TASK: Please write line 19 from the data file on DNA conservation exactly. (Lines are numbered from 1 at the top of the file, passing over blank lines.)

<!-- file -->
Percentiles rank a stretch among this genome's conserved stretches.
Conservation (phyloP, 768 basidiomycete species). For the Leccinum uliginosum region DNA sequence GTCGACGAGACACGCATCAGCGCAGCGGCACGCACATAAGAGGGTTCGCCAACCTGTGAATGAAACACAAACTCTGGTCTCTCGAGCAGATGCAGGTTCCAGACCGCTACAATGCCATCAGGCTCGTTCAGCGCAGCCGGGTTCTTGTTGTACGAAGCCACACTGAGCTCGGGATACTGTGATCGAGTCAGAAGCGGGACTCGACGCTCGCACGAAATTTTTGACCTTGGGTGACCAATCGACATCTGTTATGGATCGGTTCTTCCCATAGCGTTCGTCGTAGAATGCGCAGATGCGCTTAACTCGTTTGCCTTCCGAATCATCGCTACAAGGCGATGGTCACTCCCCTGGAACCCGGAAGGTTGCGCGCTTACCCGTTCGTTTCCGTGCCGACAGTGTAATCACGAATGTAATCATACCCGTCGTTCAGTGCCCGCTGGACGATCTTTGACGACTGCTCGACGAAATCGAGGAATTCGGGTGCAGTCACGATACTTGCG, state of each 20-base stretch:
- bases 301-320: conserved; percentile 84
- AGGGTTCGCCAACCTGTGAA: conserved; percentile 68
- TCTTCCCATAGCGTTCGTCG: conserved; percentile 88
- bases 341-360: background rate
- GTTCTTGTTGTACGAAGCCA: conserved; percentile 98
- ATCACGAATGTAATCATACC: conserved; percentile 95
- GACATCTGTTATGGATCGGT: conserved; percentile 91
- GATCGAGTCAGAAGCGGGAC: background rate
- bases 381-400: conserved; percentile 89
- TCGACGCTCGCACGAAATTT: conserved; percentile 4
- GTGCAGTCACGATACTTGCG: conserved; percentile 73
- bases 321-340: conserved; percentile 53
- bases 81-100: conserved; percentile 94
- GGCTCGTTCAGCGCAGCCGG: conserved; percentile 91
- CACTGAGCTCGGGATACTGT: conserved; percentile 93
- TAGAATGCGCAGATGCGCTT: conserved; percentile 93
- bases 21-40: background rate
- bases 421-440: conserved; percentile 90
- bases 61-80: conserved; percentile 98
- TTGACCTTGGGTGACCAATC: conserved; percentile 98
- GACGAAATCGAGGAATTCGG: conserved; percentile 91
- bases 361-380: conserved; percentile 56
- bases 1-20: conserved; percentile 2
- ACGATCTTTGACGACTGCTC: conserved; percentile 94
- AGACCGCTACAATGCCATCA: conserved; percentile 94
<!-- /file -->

- bases 21-40: background rate